Thursday, June 27, 2013


   The romance addict in me visualizes hunky cowboys as the men who won the west, but the stalwart farmers tamed a good portion of it too. And many of them are just as darn hot and ripped.

   So this is dedicated to the men (and women) who raise the food we put on our table as they battle the weather, government mandates, the interest rates on their farm equipment loans, the fickle stock market that often dictates the price of a barrel of wheat, and factory farm take-overs.    

    The Berthoud Historical Society recently hosted a house tour and tractor parade. Perhaps because I grew up in Moline, Illinois, the home of John Deere, and we had an International Harvester refrigerator in our kitchen and a plow on our high school class ring, I have a fondness for tractors.

 The antique ones were fascinating, and obviously cared for lovingly.

This one was a military road-grater used by the Army Airborne Division to make landing strips in WWII.

Here is the forerunner of the modern day thrashing machine

    They were washed and polished, and made wonderful growly noises as they passed by.


Kenny Chesney put it like this.....

Plowing these fields in the hot summer sun
Over by the gate, yonder here she comes
With a basket full of chicken
And a big cold jug of sweet tea
I make a little room and she climbs on up
I open up the throttle and stir a little dust
Look at her face, she ain't a foolin' me

She ain't into cars or pick-up trucks
But if it runs like a deer, man her eyes light up

She thinks my tractor's sexy
It really turns her on
She's always starin' at me
While I'm chuggin' along
She likes the way it's pulling
While it's tillin' up the land
She's even kinda crazy about my farmers tan
She's the only one who really
Understands what gets me
She thinks my tractor's sexy

I can picture any one of these guys singing that song to me!

Nothin' like fresh veggies........

I'd love to help you unload that hay......

Finally, someone to help trim goat hooves......

You don't sing? No problem......

Ode to The Agrarian Warrior
by Gini Rifkin

    Foggy morning, up before the sun.  The tractor awaits, a familiar old friend. The engine grumbles as it barters for a few more moments rest then growls into life. And so begins the day for the solitary man as he reflects upon the complexities of the world, or simply marvels at the beauty of the magpie perched upon the nearest fence post.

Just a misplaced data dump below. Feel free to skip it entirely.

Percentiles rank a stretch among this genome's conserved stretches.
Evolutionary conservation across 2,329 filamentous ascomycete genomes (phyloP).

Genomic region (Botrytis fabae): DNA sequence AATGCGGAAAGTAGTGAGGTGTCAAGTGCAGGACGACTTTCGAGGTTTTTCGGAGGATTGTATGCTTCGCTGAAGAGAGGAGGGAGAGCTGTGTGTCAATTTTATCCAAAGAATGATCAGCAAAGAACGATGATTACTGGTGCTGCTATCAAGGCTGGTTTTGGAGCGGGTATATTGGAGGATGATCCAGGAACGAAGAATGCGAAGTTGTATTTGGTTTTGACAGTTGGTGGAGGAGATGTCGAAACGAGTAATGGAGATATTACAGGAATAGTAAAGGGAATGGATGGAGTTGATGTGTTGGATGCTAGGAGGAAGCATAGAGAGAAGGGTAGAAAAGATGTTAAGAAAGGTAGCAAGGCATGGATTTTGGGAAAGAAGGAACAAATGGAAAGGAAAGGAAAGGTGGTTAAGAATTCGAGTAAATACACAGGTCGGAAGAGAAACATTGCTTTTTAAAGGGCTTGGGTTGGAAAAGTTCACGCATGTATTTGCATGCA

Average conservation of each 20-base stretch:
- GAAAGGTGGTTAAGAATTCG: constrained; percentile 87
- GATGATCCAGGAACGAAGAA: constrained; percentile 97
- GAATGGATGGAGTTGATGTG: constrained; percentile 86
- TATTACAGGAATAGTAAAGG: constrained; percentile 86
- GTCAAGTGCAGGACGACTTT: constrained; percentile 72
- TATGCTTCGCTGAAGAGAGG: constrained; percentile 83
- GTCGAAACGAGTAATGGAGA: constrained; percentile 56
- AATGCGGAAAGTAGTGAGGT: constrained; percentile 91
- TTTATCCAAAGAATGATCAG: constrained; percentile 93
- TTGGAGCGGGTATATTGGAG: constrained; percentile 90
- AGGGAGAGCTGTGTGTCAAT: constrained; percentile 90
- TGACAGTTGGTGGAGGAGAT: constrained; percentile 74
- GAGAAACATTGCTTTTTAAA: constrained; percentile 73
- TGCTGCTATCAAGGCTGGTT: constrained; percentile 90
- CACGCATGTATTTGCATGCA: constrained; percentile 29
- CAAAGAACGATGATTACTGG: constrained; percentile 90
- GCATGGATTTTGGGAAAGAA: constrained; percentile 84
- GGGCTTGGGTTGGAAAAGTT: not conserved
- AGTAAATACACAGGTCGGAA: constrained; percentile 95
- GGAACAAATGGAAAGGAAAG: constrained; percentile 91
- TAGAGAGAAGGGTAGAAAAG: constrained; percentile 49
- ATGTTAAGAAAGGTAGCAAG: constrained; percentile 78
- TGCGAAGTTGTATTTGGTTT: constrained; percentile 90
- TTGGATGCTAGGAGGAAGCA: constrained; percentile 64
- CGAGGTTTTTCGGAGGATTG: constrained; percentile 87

A field of wheat, a grain of truth. Like gulls behind a mighty ship at sea, hungry hawks follow in the wake of his wheeled vessel. Is the warrior at the helm an apple-cheeked youth full of wonder and hope for the future? Or does a wise more mature countenance peer through the morning mist? One who carries proud memories of a life well lived. Perhaps the heart of a female, reminiscent of Joan de Arc, beats beneath the flannel and denim hauberk.

     You are the Green Knight fighting glorious battles against misguided civilization. Fending off developers who covet your water and land. You are a Galahad trying to appease Nature--your fickle handmaiden. Mother Earth your friend can deliver a gentle rain or a cooling breeze.  Mother Earth your spurned lover can flood the land with tears or burn your crops with unrelenting heat as she conspires in anger with the blazing sun.

    As the days grow shorter the fields will slumber. Winter approaches bearing the promise of quiet nights by the warm fire. Rest easy, there is hay in the mow and the wood is cut and at the ready. But the demands of the warrior know not the season.  And though you are weary there are cattle and other livestock to be fed, some stranded in fields drifted high with snow, your efforts will be their only salvation. And there are family and friends to see to, even strangers up the road who need your help.